"Mark is really easy to work with and a significant asset to the creative process. We’ve found it’s not always easy to find a good fit in terms of working with other people, especially when we ourselves are so dedicated and passionate about the music. In Mark. we found someone who not only had the raw production skills and expertise (in abundance), but also got our music and what we were trying to do, which was a great help. We’re looking forward to recording more with Mark in the months to come and would recommend him to anyone - though ideally not until we’ve booked in our next batch of dates!"
Q: Were there any setbacks bringing the album into fruition, or during the recording process ?
“We wrote probably several albums worth in the period and laboured extensively on basically everything, so I guess you could say there were setbacks throughout. Coward of Us All was not a quick process, because the mission was to create what we considered to be the best representation of our sound and objectives at the time. But at the same time, you always feel like you’re learning something new, so your idea of what’s good constantly shifts upwards, as you’re writing and creating. In retrospect, we probably spent a little too long on the process and could have released sooner, but it was a massive learning curve and we feel it stands us in good stead now we’re out and about playing these songs in public.”
Q: As with probably a lot of 3-4 piece combos, production for songs during recording is scaled up, layered up guitars, vocals etc etc...bigger sound. Are you able to replicate the sound on the album as much as you can when playing live ?
“We’re keen to always sound as big as we can live and try to faithfully recreate the album production as much as possible through our live show - while also offering extra, going beyond what you can hear on the album. Obviously you’re limited in what you can do live in some respects, but I think we manage to replicate the sound to a large extent in the flesh…you’ll have to come and see us live to hear for yourself!”
Q: Who inspires you guys – what bands and songwriters floats yer boats, as it were ?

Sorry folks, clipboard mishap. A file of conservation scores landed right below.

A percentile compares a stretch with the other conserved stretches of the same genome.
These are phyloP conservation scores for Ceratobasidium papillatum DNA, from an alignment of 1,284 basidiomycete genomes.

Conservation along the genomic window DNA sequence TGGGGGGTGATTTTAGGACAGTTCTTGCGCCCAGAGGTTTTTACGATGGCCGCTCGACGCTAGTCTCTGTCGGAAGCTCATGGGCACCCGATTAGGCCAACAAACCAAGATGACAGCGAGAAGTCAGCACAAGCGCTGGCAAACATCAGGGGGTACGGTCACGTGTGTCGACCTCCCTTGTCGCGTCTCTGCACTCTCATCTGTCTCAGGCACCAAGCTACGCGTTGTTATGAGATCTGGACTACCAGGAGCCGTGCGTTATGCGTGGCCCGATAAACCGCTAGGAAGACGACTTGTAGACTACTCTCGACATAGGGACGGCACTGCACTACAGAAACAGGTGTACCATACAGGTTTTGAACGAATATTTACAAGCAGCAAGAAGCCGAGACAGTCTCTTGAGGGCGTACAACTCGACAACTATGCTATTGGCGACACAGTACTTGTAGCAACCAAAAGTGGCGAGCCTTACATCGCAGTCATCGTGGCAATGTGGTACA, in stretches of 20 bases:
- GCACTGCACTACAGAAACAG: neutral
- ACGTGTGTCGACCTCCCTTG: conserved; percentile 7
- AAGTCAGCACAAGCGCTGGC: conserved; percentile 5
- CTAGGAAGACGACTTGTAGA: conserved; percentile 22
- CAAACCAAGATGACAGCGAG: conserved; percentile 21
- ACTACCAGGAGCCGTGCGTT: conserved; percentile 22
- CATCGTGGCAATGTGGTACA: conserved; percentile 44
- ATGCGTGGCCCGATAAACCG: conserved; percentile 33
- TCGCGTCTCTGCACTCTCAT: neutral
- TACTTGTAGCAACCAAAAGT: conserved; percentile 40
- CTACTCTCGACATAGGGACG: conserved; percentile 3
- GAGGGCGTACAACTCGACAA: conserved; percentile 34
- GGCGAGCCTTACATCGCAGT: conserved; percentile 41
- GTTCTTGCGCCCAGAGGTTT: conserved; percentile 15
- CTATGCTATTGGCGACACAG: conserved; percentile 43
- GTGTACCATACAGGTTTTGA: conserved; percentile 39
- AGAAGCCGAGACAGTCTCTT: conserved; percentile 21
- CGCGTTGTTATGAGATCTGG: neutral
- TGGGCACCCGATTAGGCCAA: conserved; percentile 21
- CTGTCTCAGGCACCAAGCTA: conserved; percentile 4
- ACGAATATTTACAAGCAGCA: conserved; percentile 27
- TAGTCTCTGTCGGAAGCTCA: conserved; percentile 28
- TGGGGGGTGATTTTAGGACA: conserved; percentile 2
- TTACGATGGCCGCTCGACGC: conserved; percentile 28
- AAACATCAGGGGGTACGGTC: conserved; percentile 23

“We are all huge fans of Frightened Rabbit, The National, Bright Eyes, Coldplay and several other bands. In particular, Frightened Rabbit have been a huge influence, in terms of songwriting and vibe, but we admire strong songwriting and good music wherever we can find it.”
Q: If there''s any gig/concert you could have performed at, in any time period, who would that have been with ?
“Difficult to choose just one, but The National/Frightened Rabbit at Red Rocks Amphitheatre in 2013 stands out as a dream billing, in a stunning location - would’ve loved to have been part of that show in some parallel universe.”
Q: For the production of the album, which albums/songs gave you a reference point for the overall sound and feel of the album - the vibe ?
“Honestly too many to list. We don’t really try to sound or feel like anyone else, but we do take inspiration from albums in a holistic way.
Albums we feel are solid, self-contained works that we ourselves would be proud to put out. In that list we count The Midnight Organ Fight by Frightened Rabbit, Parachutes by Coldplay, Digital Ash/Wide Awake It’s Morning by Bright Eyes, Sad Songs/Alligator/Boxer/High Violet by The National and dozens more.”
Q: Who are your main influences, for guitars, for bass and for drums....and also songwriting ?
Bass - Justin Chancellor, Steve Harris
Guitars - Jonny Buckland
Drums - Carter Beauford and Atom Willard.
Songwriting - Conor Oberst, Scott Hutchison, Matt Berninger/The National
Q: What's planned for 2020?
“A period of self-isolation, by the looks of things. Beyond that, we’ve got loads of really exciting live stuff coming up, though we’re unfortunately unable to share too much just yet….basically like 2019, but bigger and better, which we’re looking forward to immensely. We’re working on what’s coming next musically too, but if Coward of Us All is anything to go by, there’s still some work to be done…”
Q: Any interest from labels/publishers ?
“True to theme, we’re quite independently minded and at the moment remain unsigned and unattached. Everything we do is DIY and we kind of like it that way, at least for now. We have had various conversations, but we’re always keen to ensure we find people who are on the same page and can actually add value beyond what we can do ourselves. We each have useful skills towards promoting our music and while it would be good to get some help, we’ve yet to find the right parties we feel can support us in a meaningful way.
If you’re reading this and you’re up for it, the inbox is open…!”
Q: There is a strong Scottish feel to your sound, most notably the vocals. Is that important to you, tinged with our ain tongue as it were ?
“It is important to us, because we don’t ever want to pretend to be something we’re not - quite honestly, I don’t think we could sound anything other than Scottish and play with a straight face. It’s not that we set out to be a “Scottish band” or anything, but just want to give an honest, authentic output that’s representative of who we are and what we’re about. We don’t want to be thought of as a Scottish band - rather a band writing songs and making music to the best of their ability, that just so happens to be Scottish.”
Q: What advice would you give to young bands out there, going through the same development processes as you may have done and facing the band dynamic scenarios, or performing live or writing/recording ?
“Write as many songs as you can. Once you’ve written a song and you think you like it, write another 10. There’s always better to come. Have belief in your music, no matter what anyone else thinks and do what you can to get better every day - no one knows what they’re talking about any better than you do. Beyond that, find some like-minded pals and get to work.”
Wishing wrest awe the best in 2020 and beyond
By Pete Carroll (March 2020)